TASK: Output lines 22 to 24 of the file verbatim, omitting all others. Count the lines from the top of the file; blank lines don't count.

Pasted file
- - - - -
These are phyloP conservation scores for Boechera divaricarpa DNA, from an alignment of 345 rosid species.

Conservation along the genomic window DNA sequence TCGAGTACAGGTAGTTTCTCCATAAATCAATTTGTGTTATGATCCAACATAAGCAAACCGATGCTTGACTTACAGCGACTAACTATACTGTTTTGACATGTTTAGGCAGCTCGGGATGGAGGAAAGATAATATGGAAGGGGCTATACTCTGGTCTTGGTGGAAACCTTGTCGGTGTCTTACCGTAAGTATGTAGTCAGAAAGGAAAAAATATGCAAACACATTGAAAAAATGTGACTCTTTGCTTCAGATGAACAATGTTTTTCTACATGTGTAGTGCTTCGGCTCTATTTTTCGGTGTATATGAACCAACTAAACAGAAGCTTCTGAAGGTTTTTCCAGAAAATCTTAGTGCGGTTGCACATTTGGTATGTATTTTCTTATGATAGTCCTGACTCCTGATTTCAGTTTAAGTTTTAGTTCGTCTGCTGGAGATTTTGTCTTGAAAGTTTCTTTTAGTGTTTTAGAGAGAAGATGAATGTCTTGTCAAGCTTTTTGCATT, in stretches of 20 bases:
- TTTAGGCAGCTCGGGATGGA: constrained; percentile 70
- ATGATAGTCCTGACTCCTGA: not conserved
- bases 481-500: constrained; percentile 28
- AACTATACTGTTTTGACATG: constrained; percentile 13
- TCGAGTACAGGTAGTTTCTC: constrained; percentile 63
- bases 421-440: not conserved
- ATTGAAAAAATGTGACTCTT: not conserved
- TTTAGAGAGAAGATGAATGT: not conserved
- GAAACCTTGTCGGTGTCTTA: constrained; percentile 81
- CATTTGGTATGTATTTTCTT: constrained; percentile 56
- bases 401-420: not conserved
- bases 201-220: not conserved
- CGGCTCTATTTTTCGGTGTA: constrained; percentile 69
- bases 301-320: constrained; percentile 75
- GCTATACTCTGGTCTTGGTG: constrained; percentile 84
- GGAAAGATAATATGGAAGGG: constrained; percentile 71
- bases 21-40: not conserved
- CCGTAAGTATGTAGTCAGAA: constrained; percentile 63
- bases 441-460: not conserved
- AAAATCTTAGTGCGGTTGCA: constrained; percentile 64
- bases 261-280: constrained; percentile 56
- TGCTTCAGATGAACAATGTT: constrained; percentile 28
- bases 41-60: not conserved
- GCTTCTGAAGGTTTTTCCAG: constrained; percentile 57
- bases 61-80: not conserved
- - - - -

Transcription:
- AAAATCTTAGTGCGGTTGCA: constrained; percentile 64
- bases 261-280: constrained; percentile 56
- TGCTTCAGATGAACAATGTT: constrained; percentile 28